Soak in the love of the God of unlimited shells.
by Scarlet Hiltibidal
It WASN’T ON MY BUCKET LIST, but I can now say I’ve moved two bunnies across the country. Last week, my husband, our three children, two rabbits, and I (along with too much luggage) moved from one side of the United States to the other. We went from a quiet farm in Tennessee to a two-bedroom Airbnb in Southern California. Pros: We’re staying a mile from the beach, and the bunnies seem to have bonded over the ordeal. Cons: The storm door fell off the first time we opened it, and apparently sometimes used drug needles can be found in the sand of our local park.
Unfortunately, my anxiety doesn’t take any days off, even in California weather.
I grew up in Los Angeles, so I’m grateful to be out west again. I love the ocean, the palm trees, and the diversity of people. I also discovered a new restaurant straight out of heaven called Chronic Tacos. But the thing is, I run on panic mode all the time. My MO is to look past the beauty and guacamole and zero in on the possibility of earthquakes and gang violence and needles at the park.
Thankfully, Jesus is more powerful than my MO. I don’t only have a proclivity to worry. I have a faith in the work of Christ and a history with Him, which helps me remember that the God who made the oceans also made a way to free all people everywhere from anything there is to be afraid of. The God who invented the beauty of Tennessee and Southern California wants to provide peace for those of us who tend toward panic and insulated living.
He came to show us what love is and how it makes us free.
I saw a beautiful picture of this while watching my daughters play on the Pacific coast this week. As I witnessed all three of them approach the majesty of the ocean in a different way, it caused me to examine my heart and how I approach the Lord.
In my thinking, there are three ways we can approach this anxiety-inducing world today and the one God who loves us through it all.
We Can Hide
My middle daughter is “indoorsy.” She’s cautious and artistic and doesn’t like sand on her feet. When we were sitting on the beach her back was right up against mine as she meticulously selected and dusted off the nearest seashells. She didn’t want to be near the waves or the water or any threat of discomfort or dirtiness. She wanted to be on the beach towel, near mom, clean and safe.
Just like my seven-year-old avoids the thrill of beach play because sand is sometimes scratchy, we so often avoid involvement in life because we don’t want to be uncomfortable. We’ll keep people at arm’s length because relationships hurt. We’ll pray small prayers because we’re afraid of how big prayers might disrupt our comfort. We find ourselves homesick for other places or prior lives because maybe it seemed so much better then. We long to be free of friction, free of the possibility for failure, free of anything that might hurt our hearts along the way.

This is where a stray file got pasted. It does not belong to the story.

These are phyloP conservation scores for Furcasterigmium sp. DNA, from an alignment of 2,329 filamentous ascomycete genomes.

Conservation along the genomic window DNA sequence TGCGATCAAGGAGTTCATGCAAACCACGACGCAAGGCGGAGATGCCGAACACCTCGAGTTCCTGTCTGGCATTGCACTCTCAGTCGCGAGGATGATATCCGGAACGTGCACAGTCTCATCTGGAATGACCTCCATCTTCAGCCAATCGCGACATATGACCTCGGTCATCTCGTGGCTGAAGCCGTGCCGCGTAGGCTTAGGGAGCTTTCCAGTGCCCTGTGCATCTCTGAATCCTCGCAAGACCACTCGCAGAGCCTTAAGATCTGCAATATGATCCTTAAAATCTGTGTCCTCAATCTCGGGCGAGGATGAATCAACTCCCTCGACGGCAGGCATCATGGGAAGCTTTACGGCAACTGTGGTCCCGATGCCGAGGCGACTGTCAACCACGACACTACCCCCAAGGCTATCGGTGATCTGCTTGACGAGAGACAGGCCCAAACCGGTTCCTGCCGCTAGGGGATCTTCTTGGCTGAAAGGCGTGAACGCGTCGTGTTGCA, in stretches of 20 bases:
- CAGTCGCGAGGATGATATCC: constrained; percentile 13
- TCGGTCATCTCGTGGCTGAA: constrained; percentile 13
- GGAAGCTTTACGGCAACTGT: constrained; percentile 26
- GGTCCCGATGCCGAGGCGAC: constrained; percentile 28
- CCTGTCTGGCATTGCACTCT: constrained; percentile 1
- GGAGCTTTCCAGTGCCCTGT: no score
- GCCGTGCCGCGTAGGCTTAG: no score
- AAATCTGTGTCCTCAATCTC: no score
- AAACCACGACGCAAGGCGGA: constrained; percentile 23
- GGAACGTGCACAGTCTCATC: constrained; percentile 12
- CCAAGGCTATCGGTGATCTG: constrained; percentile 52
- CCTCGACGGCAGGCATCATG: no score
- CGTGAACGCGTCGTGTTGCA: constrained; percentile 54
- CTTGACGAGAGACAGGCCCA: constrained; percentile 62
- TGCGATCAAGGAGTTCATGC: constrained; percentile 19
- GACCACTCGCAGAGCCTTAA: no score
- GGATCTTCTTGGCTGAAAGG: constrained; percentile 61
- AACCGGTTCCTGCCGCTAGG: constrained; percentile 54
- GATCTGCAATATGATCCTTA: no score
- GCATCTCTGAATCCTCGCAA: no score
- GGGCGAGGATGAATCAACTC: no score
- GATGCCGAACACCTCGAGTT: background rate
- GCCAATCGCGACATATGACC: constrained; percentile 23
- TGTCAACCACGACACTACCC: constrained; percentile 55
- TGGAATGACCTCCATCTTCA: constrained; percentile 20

It sounds like that approach might reduce anxiety, but a protect-and-preserve mentality doesn’t work when you remember that sin and death don’t only exist in certain area codes or seasons of life. You can sit on a beach towel all day, but that won’t stop the wind from blowing sand in your eyes.
Just like I long for my middle daughter to enjoy life and be an active participant in it, despite its discomforts and pains, the Lord longs for His children to trust Him and live abundantly: “I have come so that they may have life and have it in abundance” (John 10:10b). The Lord wants us to worship Him like little kids playing in the sand who know we’ve got a safe, warm place to lay our heads when the day is done.
Like the psalmist wrote in Psalm 136:6, the Lord “spread the land on waters.” The verse continues, “His faithful love endures forever.”
We don’t have to be afraid. We don’t have to hide. We’re loved forever in Jesus by the God who made the waters. Nothing gets to us without getting through Him, so we can get off the towel and jump into the ocean.
We Can Build
“It is in vain that you rise up early and go late to rest, eating the bread of anxious toil; for he gives to his beloved sleep” (Ps. 127:2, ESV).
My oldest daughter is a doer. She doesn’t have time for lounging or snuggles. Never has. She’s got tasks to complete, goals to accomplish, intricate sandcastles to build. She is incredible, and I can already see God using her determination to accomplish wonderful things. But she struggles with perfectionism. That apple didn’t fall far from the tree.
When I took that popular Enneagram personality test, it pegged me “The Achiever.” Maybe you are like that too. I want to do things right and do things well and do a whole lot of things that are available to do. If I’m not careful, I can lose my mind striving to be good and successful and approved.